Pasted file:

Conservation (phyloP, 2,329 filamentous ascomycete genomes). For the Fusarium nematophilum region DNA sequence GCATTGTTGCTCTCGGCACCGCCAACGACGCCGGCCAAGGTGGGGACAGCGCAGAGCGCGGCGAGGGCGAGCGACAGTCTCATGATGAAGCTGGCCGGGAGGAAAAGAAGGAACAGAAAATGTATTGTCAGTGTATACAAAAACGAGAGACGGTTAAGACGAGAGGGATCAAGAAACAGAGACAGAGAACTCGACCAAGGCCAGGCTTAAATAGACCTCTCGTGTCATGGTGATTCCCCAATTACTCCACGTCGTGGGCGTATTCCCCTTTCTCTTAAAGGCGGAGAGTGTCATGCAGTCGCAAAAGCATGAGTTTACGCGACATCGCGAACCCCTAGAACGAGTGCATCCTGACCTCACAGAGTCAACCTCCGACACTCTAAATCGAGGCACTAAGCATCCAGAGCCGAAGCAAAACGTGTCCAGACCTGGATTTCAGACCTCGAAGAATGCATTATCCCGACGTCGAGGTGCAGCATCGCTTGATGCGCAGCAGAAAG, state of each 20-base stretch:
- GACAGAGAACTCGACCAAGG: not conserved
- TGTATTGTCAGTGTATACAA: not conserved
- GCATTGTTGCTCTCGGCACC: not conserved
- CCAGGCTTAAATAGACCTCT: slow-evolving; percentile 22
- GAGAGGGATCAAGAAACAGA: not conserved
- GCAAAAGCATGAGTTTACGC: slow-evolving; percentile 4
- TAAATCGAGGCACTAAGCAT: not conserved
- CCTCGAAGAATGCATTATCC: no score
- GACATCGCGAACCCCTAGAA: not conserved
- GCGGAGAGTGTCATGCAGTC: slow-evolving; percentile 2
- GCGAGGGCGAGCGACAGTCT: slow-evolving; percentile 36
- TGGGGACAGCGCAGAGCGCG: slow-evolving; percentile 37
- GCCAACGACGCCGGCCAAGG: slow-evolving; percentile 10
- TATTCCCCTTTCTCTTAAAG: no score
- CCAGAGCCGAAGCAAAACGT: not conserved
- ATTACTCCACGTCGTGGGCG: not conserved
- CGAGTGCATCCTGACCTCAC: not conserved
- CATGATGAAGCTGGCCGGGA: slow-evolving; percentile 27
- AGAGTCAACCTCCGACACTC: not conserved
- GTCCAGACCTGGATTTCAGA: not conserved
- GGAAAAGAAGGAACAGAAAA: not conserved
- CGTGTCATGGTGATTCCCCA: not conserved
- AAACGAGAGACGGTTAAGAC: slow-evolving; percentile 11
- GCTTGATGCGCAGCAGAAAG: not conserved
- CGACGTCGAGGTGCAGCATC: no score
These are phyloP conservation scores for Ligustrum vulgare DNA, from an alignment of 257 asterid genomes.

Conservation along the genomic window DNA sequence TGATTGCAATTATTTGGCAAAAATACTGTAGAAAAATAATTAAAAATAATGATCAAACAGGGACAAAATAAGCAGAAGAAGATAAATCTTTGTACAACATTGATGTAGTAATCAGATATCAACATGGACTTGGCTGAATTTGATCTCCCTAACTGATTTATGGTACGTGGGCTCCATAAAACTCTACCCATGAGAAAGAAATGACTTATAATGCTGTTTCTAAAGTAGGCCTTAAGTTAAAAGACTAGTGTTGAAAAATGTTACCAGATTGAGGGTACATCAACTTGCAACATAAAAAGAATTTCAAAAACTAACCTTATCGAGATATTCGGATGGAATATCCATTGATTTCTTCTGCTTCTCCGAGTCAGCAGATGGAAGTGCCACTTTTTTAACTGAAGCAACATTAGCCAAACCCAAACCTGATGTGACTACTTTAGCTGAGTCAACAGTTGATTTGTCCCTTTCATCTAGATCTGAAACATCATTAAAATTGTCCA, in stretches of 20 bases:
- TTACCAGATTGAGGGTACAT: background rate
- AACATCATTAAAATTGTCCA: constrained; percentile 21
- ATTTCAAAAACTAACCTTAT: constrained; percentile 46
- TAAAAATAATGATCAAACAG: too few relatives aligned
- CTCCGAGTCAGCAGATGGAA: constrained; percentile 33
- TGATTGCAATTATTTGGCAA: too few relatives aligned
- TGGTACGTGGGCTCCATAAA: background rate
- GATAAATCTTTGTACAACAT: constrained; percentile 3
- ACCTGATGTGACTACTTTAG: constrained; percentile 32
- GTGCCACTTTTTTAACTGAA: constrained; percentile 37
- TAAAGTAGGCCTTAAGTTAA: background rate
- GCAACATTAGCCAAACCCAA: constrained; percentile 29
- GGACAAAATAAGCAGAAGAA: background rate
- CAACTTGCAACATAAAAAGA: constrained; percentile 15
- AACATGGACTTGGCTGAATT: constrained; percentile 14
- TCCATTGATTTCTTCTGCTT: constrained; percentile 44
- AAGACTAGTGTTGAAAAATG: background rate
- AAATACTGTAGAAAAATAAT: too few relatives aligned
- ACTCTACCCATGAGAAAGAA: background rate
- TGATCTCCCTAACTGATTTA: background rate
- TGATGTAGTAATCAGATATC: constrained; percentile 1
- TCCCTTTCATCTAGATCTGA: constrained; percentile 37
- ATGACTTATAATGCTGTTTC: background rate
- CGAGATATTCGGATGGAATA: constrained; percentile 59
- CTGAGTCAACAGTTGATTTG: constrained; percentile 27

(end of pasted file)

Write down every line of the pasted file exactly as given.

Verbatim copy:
Conservation (phyloP, 2,329 filamentous ascomycete genomes). For the Fusarium nematophilum region DNA sequence GCATTGTTGCTCTCGGCACCGCCAACGACGCCGGCCAAGGTGGGGACAGCGCAGAGCGCGGCGAGGGCGAGCGACAGTCTCATGATGAAGCTGGCCGGGAGGAAAAGAAGGAACAGAAAATGTATTGTCAGTGTATACAAAAACGAGAGACGGTTAAGACGAGAGGGATCAAGAAACAGAGACAGAGAACTCGACCAAGGCCAGGCTTAAATAGACCTCTCGTGTCATGGTGATTCCCCAATTACTCCACGTCGTGGGCGTATTCCCCTTTCTCTTAAAGGCGGAGAGTGTCATGCAGTCGCAAAAGCATGAGTTTACGCGACATCGCGAACCCCTAGAACGAGTGCATCCTGACCTCACAGAGTCAACCTCCGACACTCTAAATCGAGGCACTAAGCATCCAGAGCCGAAGCAAAACGTGTCCAGACCTGGATTTCAGACCTCGAAGAATGCATTATCCCGACGTCGAGGTGCAGCATCGCTTGATGCGCAGCAGAAAG, state of each 20-base stretch:
- GACAGAGAACTCGACCAAGG: not conserved
- TGTATTGTCAGTGTATACAA: not conserved
- GCATTGTTGCTCTCGGCACC: not conserved
- CCAGGCTTAAATAGACCTCT: slow-evolving; percentile 22
- GAGAGGGATCAAGAAACAGA: not conserved
- GCAAAAGCATGAGTTTACGC: slow-evolving; percentile 4
- TAAATCGAGGCACTAAGCAT: not conserved
- CCTCGAAGAATGCATTATCC: no score
- GACATCGCGAACCCCTAGAA: not conserved
- GCGGAGAGTGTCATGCAGTC: slow-evolving; percentile 2
- GCGAGGGCGAGCGACAGTCT: slow-evolving; percentile 36
- TGGGGACAGCGCAGAGCGCG: slow-evolving; percentile 37
- GCCAACGACGCCGGCCAAGG: slow-evolving; percentile 10
- TATTCCCCTTTCTCTTAAAG: no score
- CCAGAGCCGAAGCAAAACGT: not conserved
- ATTACTCCACGTCGTGGGCG: not conserved
- CGAGTGCATCCTGACCTCAC: not conserved
- CATGATGAAGCTGGCCGGGA: slow-evolving; percentile 27
- AGAGTCAACCTCCGACACTC: not conserved
- GTCCAGACCTGGATTTCAGA: not conserved
- GGAAAAGAAGGAACAGAAAA: not conserved
- CGTGTCATGGTGATTCCCCA: not conserved
- AAACGAGAGACGGTTAAGAC: slow-evolving; percentile 11
- GCTTGATGCGCAGCAGAAAG: not conserved
- CGACGTCGAGGTGCAGCATC: no score
These are phyloP conservation scores for Ligustrum vulgare DNA, from an alignment of 257 asterid genomes.

Conservation along the genomic window DNA sequence TGATTGCAATTATTTGGCAAAAATACTGTAGAAAAATAATTAAAAATAATGATCAAACAGGGACAAAATAAGCAGAAGAAGATAAATCTTTGTACAACATTGATGTAGTAATCAGATATCAACATGGACTTGGCTGAATTTGATCTCCCTAACTGATTTATGGTACGTGGGCTCCATAAAACTCTACCCATGAGAAAGAAATGACTTATAATGCTGTTTCTAAAGTAGGCCTTAAGTTAAAAGACTAGTGTTGAAAAATGTTACCAGATTGAGGGTACATCAACTTGCAACATAAAAAGAATTTCAAAAACTAACCTTATCGAGATATTCGGATGGAATATCCATTGATTTCTTCTGCTTCTCCGAGTCAGCAGATGGAAGTGCCACTTTTTTAACTGAAGCAACATTAGCCAAACCCAAACCTGATGTGACTACTTTAGCTGAGTCAACAGTTGATTTGTCCCTTTCATCTAGATCTGAAACATCATTAAAATTGTCCA, in stretches of 20 bases:
- TTACCAGATTGAGGGTACAT: background rate
- AACATCATTAAAATTGTCCA: constrained; percentile 21
- ATTTCAAAAACTAACCTTAT: constrained; percentile 46
- TAAAAATAATGATCAAACAG: too few relatives aligned
- CTCCGAGTCAGCAGATGGAA: constrained; percentile 33
- TGATTGCAATTATTTGGCAA: too few relatives aligned
- TGGTACGTGGGCTCCATAAA: background rate
- GATAAATCTTTGTACAACAT: constrained; percentile 3
- ACCTGATGTGACTACTTTAG: constrained; percentile 32
- GTGCCACTTTTTTAACTGAA: constrained; percentile 37
- TAAAGTAGGCCTTAAGTTAA: background rate
- GCAACATTAGCCAAACCCAA: constrained; percentile 29
- GGACAAAATAAGCAGAAGAA: background rate
- CAACTTGCAACATAAAAAGA: constrained; percentile 15
- AACATGGACTTGGCTGAATT: constrained; percentile 14
- TCCATTGATTTCTTCTGCTT: constrained; percentile 44
- AAGACTAGTGTTGAAAAATG: background rate
- AAATACTGTAGAAAAATAAT: too few relatives aligned
- ACTCTACCCATGAGAAAGAA: background rate
- TGATCTCCCTAACTGATTTA: background rate
- TGATGTAGTAATCAGATATC: constrained; percentile 1
- TCCCTTTCATCTAGATCTGA: constrained; percentile 37
- ATGACTTATAATGCTGTTTC: background rate
- CGAGATATTCGGATGGAATA: constrained; percentile 59
- CTGAGTCAACAGTTGATTTG: constrained; percentile 27